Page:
Thanks for the info. From the tech books I have, the phaser was "suppose" to function as I mentioned, as an extension of the arm. But naturally: show me ten GOOD Hollywood actors who have any decent natural shooting abilities. By Starfleet training, that was the concept, but by Hollywood, the effects guys took care of it. After watching ST: First Contact, and seeing Picard tommygun a Borg, it just simply amazed me: "hey, why don't we make PROJECTILE weapons to use against the Borg?" How long before they "adapt" by fabricating Borg Kevlar? Besides, sheer kinetic energy alone (why not a point blank gut shot with a 12?) would knock them on their collective @sses (pun intended). Could've been funnier in First Contact if Picard would have entered a Wild West scenario instead and ripped the Borg down with a hand crank gatling. It never ceases to amaze me that, with all the advanced tech with beam weapons and shields, they simply forget that brute force (kinetic energy) can effectively punch through. Figure, if a starfighter can "fly through" a ship's shields, then just get in close enough and strafe them in critical spots with heavy kinetic penetrators (case in point: a Star Trek equivalent of a GAU-8 firing some kind of solid projectiles which react explosively with different Trek metals/alloys could seriously f' up a warp nacelle. The same could be said about Rebel ships doing attacks on Star Destroyer: straf the bridge with a StarWars Vulcan cannon, and no more bridge crew. Or similarly, Republic Gunships armed with miniguns firing AP, and forward mounted 30mm sized autocannons (again, just like the Hind), would eat up ray-shielded surface armor with ease. Not to mention, punching a few hundred extra fist sized holes in a Confederacy droid dropship might create enough damage in certain areas to prevent it from reaching space. Hey, it could happen!.
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Ehran    RE: Star Trek weapons-doggtag back to eon   7/15/2004 2:30:35 PM
sheer kinetic energy alone (why not a point blank gut shot with a 12?) would knock them on their collective @sses (pun intended). not to nitpick but if there was that much KE in the shotgun hit wouldn't it knock down the shooter when it was fired? i've seen a guy eat a 308 round from 2' perched on one leg. wobbled but didn't fall down.
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TriggaFingaz    About bullets in Star Wars space fights....   7/15/2004 6:10:03 PM
I doubt bullets would do much harm to a star ship. Their particle shielding can resist asteroids! Also, if it takes several proton torps to bring down shields, then it'd take thousands of bullets to even bring 'em down by 10%. Just a thought.....
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TriggaFingaz    RE:High Guard Force Lance vs Goa'uld staff   7/15/2004 6:14:11 PM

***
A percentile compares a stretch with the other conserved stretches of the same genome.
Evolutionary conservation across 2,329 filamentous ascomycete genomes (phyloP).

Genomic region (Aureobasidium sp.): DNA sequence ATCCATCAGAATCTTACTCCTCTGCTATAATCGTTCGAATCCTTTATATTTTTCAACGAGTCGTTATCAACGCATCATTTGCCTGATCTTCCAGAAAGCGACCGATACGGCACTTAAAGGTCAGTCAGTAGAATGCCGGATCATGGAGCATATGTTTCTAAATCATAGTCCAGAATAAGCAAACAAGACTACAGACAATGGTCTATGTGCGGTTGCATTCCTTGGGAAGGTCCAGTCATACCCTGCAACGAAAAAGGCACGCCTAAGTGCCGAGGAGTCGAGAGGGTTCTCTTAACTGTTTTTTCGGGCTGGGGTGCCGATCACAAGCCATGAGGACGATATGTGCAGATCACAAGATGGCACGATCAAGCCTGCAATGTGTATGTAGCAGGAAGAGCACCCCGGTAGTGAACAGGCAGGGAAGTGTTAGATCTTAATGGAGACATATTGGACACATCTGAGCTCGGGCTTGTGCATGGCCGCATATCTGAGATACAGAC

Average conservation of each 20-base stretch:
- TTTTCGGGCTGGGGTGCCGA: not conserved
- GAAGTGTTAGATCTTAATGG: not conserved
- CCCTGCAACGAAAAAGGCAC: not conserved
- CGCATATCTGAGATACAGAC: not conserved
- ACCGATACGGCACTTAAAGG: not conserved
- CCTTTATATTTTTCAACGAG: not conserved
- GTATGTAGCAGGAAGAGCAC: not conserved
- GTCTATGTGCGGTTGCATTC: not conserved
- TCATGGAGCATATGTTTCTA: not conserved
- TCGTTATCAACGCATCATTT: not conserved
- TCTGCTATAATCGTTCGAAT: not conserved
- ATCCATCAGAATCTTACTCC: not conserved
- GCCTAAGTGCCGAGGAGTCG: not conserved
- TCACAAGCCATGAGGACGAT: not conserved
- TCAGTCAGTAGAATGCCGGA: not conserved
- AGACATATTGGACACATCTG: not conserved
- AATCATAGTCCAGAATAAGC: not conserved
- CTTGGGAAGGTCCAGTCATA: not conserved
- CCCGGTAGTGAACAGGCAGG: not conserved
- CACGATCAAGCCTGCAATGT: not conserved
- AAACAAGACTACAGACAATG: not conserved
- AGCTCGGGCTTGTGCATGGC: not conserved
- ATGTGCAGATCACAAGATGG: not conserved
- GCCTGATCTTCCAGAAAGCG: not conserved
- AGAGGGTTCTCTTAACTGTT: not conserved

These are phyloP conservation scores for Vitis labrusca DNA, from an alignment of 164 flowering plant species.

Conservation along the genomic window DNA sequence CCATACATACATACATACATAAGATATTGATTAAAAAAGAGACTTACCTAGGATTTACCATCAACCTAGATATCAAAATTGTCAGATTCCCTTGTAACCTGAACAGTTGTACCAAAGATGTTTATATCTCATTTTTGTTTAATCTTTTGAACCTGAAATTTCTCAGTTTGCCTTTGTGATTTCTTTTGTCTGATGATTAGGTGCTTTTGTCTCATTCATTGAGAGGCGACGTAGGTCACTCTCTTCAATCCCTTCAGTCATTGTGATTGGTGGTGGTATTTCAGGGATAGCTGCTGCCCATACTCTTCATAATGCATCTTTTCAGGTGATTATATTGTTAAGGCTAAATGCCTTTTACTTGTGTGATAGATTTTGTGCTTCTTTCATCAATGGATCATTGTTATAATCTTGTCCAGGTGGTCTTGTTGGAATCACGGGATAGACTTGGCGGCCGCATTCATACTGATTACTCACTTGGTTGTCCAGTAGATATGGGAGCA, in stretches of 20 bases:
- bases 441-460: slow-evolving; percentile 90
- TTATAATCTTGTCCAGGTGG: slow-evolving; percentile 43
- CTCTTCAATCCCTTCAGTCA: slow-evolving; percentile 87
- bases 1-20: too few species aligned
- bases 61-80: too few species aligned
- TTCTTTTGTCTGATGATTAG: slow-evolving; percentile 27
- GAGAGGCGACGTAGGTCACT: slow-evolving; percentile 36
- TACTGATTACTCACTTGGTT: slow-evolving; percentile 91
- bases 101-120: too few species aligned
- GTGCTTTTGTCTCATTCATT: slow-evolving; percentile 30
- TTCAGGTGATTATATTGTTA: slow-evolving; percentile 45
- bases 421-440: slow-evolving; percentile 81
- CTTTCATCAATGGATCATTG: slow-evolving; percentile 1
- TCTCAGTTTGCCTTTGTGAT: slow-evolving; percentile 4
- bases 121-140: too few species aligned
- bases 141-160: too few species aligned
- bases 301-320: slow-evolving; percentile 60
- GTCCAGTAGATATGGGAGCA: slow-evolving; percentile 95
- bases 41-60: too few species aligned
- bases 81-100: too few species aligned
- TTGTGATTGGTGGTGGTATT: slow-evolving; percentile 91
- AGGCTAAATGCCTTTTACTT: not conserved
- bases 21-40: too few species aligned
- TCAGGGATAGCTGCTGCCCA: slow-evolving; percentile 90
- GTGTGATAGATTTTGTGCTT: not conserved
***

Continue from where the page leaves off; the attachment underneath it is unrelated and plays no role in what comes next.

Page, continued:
Of course the Force Lance is cooler! You can shorten it to hang on your belt and it fires both smart bullets and energy. The Goauld staff weapon (Stargate SG-1) is fixed length and only fires plasma bolts. Also, not very accurate. In one episode, O'Neill demonstrates the difference between the staff weapon and the FN P90 to a group of renegade Ja'faa: O'Neill (on the staff weapon): 'This is a weapon of terror!" Teal'C takes several tries to hit a suspended log target. O'Neill (on the P90): 'Now this is a weapon of WAR!" Carter fires a burst and perforates the log, then switches to single shot to cut its rope.
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eon    RE: KE weapons- eon to Ehran   7/20/2004 9:46:39 AM
You just voiced one of the long-standing myths about projectile weapons. Remember, Newton's 3rd Law is that "For every action, there is an equal and opposite reaction". That is, equal in quantity, not in effect. The 12-gauge slug weighs about one ounce, and is moving about 1,600 fps, yielding (if memory serves) about 1450 fpe. The shotgun that launched it weighs (on average) 7 to 8 pounds, or about 130-140 times the weight of the slug. When you divide it out, the shotgun moves backwards at about 13 fps, and hits your shoulder with about 16 ft-lbs of "free recoil energy" (fre). Now, if you want real uncontrollable recoil, consider a particle- beam weapon, firing relatively massive particles like protons at just under the speed of light. The one thing I did like about the weapons in Star Wars was that the heavy stuff was shown to be recoiling with each shot, and did have recoil systems. the only trouble is, they got it backwards in their tech books, stating that the small arms were plasma (particle-bolt) guns (that would definitely have recoil), but that the heavy weapons (shown recoiling) were all lasers- the one sort of energy weapon that has no appreciable recoil, AFAIK. Go figure.....
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eon    RE: KE weapons-eon back to doggtag   7/20/2004 10:00:04 AM
It's always surprused me that SF writers (as opposed to Hollywood) haven't made more use of KE weapons like electromagnetic (gauss) weapons, considering that they are easier to build (tech-level wise) than pure-energy weapons, just as lethal, probably more rugged ( and thus more "boot-proof", as per Ian Hogg), and are not subject to the inverse-square law in space. Harry Harrison was (AFAIK) about the only SF writer of the late "Golden Age" to use them, and today I can't think of any offhand who do. Daid Weber, in his "Honor Harrington" stories, came up with the "pulser", a gravity-acceleration small-arm, but he didn't use them as main battery or fighter weapons. About the only SF writer who ever made extensive use of what we'd call "conventional" KE weapons was H. Beam Piper, who had starships that mounted autocannon as CIWS, much like modern naval vessels do. If you want to image something really nasty in this department, think of a GAU-8 firing, not depleted-uranium (staballoy) rounds, but the kind of "micronukes" postulated by Robert Heinlein in "Starship Troopers" or Steve Jackson in the old "OGRE" and "GEV" pocket games. Think 3cm californium rounds with microlaser detonation. The result would just about give a spacegoing "Warthog" at least as good a chance of ripping the h**l out of a Star-Destroyer's upperworks as the Warthog jockey in Clancy's "Hunt For Red October" figured he had of tearing up the foc'sle of the Kirov..